Emlen Lewis Tunnell (1925-1975) was an American professional football player who is regarded as one of the greatest defensive players in the history of the National Football League (NFL). He was born on March 29, 1925, in Bryn Mawr, Pennsylvania. Tunnell attended the University of Toledo and excelled as a football player. After college, he served in the U.S. Coast Guard during World War II. Following his military service, Tunnell signed with the New York Giants in 1948, becoming the first African American player to join the team.
During his career, Tunnell primarily played as a safety and was known for his exceptional skills in intercepting passes. He had excellent speed, agility, and a keen understanding of the game. Tunnell was renowned for his ability to read quarterbacks and anticipate their throws, earning him the nickname “Offensive Defenseman.”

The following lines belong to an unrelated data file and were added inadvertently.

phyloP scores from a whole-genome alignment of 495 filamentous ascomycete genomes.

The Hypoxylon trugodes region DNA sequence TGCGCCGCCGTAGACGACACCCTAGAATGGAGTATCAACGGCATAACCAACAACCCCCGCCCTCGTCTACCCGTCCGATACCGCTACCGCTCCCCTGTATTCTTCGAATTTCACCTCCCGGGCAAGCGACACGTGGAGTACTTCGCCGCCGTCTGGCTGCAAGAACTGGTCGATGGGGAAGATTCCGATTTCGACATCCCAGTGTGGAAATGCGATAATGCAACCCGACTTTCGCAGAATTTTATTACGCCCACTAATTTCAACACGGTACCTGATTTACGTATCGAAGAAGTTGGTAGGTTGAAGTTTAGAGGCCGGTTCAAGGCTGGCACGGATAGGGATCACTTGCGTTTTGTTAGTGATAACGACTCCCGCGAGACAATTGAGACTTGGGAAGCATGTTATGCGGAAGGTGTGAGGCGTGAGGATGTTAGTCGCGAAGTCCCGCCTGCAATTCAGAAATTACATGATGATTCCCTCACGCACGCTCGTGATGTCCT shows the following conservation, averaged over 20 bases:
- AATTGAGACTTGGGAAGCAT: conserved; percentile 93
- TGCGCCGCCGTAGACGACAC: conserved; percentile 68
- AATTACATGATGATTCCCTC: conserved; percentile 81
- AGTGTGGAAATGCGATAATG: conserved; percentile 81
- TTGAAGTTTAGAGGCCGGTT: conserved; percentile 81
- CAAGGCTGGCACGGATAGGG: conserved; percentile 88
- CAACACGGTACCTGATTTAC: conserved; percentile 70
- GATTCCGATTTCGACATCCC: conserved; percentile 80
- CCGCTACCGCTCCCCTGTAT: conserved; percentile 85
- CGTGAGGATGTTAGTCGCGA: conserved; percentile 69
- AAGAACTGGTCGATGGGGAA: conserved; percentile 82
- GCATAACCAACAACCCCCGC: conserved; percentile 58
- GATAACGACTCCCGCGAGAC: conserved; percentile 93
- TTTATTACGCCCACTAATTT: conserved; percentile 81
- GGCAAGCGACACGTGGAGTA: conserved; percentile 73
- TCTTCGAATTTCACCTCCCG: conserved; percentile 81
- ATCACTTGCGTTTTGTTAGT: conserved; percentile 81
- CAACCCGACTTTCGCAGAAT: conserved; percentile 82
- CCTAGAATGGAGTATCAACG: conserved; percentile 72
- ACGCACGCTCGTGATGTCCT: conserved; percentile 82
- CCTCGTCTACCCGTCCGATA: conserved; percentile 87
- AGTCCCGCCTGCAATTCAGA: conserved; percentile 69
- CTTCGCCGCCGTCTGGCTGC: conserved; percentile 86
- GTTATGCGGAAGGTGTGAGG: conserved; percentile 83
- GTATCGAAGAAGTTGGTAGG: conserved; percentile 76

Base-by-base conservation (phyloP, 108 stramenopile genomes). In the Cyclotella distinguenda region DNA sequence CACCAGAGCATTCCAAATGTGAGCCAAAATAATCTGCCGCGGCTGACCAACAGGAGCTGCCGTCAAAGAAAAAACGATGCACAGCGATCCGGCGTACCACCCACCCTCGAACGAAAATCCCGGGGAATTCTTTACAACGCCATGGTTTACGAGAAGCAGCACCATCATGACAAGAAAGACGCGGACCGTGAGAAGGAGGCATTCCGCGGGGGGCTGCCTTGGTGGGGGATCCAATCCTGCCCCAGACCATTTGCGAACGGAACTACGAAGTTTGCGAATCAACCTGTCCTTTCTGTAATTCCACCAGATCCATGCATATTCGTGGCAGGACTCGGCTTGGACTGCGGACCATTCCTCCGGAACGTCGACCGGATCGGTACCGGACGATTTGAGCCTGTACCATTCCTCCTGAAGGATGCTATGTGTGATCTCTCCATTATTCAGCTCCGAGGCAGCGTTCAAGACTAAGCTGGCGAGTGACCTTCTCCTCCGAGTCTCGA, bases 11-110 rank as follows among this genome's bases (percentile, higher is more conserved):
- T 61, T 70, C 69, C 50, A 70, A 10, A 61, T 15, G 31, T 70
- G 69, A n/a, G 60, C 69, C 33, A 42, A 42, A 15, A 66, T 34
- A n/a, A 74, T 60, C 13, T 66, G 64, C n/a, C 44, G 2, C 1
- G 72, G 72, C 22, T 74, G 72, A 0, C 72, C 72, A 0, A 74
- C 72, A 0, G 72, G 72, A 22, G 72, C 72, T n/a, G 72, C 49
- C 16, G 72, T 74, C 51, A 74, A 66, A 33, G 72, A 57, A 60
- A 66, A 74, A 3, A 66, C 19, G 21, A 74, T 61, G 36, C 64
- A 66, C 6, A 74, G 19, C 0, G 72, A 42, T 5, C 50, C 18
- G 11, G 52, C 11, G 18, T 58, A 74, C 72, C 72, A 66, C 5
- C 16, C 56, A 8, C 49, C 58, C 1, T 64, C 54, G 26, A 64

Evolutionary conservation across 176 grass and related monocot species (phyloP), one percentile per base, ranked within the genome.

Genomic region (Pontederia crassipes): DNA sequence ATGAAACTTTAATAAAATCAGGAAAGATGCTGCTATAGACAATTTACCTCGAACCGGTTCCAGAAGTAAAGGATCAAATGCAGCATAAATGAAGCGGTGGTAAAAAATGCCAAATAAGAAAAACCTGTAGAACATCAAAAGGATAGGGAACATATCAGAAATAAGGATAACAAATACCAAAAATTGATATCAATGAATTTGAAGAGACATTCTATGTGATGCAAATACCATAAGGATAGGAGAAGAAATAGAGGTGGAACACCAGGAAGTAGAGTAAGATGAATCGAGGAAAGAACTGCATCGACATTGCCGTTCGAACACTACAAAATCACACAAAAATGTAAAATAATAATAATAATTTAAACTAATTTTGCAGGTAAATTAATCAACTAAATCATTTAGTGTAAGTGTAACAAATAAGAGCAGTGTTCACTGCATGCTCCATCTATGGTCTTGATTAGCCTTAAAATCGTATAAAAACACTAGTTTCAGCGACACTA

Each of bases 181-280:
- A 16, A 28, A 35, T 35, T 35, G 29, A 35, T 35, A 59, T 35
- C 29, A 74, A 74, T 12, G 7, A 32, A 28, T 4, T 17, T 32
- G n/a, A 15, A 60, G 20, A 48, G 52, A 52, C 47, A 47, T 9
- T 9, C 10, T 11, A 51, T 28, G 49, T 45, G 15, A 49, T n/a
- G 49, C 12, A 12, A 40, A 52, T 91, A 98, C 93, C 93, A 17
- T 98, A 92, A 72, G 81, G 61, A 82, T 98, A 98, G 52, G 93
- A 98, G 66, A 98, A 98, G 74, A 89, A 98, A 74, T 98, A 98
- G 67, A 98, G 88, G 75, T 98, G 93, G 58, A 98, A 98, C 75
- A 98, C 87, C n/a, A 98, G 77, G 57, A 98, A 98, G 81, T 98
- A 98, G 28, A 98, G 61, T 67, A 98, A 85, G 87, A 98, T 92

Tunnell had an illustrious career in the NFL. He played for the New York Giants from 1948 to 1958 and then for the Green Bay Packers from 1959 to 1961. He was a nine-time Pro Bowl selection and was named an All-Pro six times. Tunnell led the league in interceptions in both 1949 and 1952 and set the NFL record for career interceptions (79) that stood for over four decades until it was surpassed in 2005.
Beyond his exceptional playing career, Tunnell also made history off the field. He was the first African American to be inducted into the Pro Football Hall of Fame in 1967. Additionally, Tunnell became the first African American to be hired as a full-time assistant coach in the NFL when he joined the New York Giants coaching staff in 1963.
Tragically, Emlen Tunnell passed away on July 23, 1975, at the age of 50. He left a lasting legacy as a trailblazer for African American players in professional football and as one of the greatest defensive players in NFL history. Tunnell’s impact on the game is still recognized and celebrated today.